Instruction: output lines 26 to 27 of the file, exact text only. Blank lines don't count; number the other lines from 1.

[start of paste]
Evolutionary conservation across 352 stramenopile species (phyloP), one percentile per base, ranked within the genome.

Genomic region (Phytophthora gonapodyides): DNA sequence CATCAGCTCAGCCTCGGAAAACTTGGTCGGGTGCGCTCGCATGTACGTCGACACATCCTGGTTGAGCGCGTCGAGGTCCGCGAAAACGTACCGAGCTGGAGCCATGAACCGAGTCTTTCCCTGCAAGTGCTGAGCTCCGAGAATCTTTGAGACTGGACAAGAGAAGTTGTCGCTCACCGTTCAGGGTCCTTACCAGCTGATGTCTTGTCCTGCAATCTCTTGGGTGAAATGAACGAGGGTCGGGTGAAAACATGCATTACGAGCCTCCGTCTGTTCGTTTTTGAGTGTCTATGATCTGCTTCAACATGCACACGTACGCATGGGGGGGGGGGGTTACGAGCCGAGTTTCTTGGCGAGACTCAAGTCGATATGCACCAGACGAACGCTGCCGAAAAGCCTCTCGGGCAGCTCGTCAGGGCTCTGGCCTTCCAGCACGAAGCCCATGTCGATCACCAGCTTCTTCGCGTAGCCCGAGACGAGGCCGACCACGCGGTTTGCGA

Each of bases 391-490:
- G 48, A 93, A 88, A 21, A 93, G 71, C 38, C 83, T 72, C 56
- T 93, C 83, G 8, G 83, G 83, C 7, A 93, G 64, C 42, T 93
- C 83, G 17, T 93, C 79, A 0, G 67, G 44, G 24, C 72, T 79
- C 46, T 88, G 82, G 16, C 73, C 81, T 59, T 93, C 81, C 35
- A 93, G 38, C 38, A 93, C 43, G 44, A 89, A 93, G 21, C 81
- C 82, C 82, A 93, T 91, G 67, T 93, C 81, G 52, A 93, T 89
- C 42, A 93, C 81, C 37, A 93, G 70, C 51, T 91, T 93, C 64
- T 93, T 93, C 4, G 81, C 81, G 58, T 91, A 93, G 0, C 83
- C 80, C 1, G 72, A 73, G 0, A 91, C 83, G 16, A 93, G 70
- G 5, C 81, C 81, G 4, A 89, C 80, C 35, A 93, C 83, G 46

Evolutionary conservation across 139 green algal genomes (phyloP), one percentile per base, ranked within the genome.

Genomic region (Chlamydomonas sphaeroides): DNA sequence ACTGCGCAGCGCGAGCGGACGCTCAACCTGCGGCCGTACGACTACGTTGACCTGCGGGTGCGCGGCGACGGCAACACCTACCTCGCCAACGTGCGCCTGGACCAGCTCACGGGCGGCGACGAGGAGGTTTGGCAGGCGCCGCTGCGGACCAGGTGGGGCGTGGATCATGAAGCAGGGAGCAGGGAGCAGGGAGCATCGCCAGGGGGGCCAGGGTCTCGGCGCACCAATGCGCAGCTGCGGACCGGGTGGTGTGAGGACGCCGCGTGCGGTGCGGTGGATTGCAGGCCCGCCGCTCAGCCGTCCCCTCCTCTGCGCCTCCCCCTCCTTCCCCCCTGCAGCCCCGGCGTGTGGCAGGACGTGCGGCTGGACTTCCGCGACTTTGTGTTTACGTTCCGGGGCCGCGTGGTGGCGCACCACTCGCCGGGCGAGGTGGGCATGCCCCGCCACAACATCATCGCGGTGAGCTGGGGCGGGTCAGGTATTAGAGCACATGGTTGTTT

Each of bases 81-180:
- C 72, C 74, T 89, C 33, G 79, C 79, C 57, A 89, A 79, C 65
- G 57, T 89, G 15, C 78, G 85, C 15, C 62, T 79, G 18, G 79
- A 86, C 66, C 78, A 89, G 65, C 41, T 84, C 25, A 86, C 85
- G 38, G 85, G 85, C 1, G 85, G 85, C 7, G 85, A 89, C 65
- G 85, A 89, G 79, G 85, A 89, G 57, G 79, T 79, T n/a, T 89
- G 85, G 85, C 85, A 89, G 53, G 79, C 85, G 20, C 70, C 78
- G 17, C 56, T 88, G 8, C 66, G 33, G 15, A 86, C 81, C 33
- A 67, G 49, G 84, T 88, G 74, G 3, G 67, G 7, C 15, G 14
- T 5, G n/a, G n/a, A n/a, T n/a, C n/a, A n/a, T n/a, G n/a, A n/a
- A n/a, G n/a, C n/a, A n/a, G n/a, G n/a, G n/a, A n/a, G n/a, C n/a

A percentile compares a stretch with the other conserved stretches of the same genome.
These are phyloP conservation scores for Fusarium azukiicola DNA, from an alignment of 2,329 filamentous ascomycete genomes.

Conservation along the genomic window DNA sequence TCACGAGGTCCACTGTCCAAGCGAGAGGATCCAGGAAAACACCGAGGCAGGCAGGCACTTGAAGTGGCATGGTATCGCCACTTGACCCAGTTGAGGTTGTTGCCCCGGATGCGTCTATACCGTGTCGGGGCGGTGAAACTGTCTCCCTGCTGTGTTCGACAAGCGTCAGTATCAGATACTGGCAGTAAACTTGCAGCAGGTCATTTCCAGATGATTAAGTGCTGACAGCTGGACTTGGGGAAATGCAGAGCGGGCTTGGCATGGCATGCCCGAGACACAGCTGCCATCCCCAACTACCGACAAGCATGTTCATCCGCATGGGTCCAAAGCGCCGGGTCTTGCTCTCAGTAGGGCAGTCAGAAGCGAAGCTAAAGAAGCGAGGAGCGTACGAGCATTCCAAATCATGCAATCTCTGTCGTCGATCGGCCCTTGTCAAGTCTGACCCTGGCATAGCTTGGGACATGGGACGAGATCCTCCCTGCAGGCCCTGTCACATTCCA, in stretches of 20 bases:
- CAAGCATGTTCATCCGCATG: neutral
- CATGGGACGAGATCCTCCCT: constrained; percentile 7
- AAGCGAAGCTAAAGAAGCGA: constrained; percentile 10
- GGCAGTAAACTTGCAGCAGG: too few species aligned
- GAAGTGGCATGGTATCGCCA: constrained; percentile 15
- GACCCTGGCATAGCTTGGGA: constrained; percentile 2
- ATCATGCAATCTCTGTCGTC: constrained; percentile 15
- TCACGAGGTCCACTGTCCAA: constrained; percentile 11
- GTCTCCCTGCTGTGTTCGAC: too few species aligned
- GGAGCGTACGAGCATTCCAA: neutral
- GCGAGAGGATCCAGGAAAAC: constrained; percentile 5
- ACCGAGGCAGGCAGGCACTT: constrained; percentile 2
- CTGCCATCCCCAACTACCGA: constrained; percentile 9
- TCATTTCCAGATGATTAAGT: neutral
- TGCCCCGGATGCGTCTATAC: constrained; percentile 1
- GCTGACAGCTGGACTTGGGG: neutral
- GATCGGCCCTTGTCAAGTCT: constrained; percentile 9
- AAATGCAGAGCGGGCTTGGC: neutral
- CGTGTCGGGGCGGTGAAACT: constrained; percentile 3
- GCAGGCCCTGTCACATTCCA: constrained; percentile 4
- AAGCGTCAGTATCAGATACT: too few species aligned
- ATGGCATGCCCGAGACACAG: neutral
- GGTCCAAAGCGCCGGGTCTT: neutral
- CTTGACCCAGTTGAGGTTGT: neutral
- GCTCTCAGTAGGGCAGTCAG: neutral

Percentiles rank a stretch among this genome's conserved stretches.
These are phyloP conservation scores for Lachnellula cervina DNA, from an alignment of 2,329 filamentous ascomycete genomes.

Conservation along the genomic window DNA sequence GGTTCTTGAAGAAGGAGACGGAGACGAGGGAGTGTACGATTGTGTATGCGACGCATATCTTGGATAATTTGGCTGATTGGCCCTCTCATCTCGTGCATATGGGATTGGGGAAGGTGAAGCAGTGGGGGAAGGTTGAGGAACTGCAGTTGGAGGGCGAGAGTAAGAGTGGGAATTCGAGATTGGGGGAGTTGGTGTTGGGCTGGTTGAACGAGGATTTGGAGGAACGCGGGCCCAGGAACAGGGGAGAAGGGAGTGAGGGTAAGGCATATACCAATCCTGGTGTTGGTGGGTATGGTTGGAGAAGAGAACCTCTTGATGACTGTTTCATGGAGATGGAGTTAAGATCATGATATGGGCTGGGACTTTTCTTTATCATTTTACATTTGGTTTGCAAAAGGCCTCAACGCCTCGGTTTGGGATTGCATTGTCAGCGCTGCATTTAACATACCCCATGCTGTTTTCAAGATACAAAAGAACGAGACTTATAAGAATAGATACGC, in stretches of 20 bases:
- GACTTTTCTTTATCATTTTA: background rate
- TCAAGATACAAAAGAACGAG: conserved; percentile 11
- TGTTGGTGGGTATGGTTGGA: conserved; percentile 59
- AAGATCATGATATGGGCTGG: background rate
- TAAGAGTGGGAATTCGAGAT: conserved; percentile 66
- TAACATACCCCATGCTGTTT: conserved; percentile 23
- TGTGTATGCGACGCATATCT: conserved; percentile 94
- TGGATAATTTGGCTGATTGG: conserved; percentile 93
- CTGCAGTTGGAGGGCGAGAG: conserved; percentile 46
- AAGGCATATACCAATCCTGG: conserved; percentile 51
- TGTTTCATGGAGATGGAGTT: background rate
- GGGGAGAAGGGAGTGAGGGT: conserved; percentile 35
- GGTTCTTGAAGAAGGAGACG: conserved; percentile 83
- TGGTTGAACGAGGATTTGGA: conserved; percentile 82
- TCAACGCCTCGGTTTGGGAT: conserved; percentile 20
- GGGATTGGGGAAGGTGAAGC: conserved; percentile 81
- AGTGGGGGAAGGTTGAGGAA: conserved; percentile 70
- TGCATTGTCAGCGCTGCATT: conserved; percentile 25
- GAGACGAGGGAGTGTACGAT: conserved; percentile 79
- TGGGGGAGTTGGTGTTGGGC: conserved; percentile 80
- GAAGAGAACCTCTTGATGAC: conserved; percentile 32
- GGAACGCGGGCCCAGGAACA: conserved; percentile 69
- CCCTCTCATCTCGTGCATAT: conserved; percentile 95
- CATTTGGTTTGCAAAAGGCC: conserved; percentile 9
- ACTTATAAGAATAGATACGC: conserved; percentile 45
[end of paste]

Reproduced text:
- A n/a, G n/a, C n/a, A n/a, G n/a, G n/a, G n/a, A n/a, G n/a, C n/a

A percentile compares a stretch with the other conserved stretches of the same genome.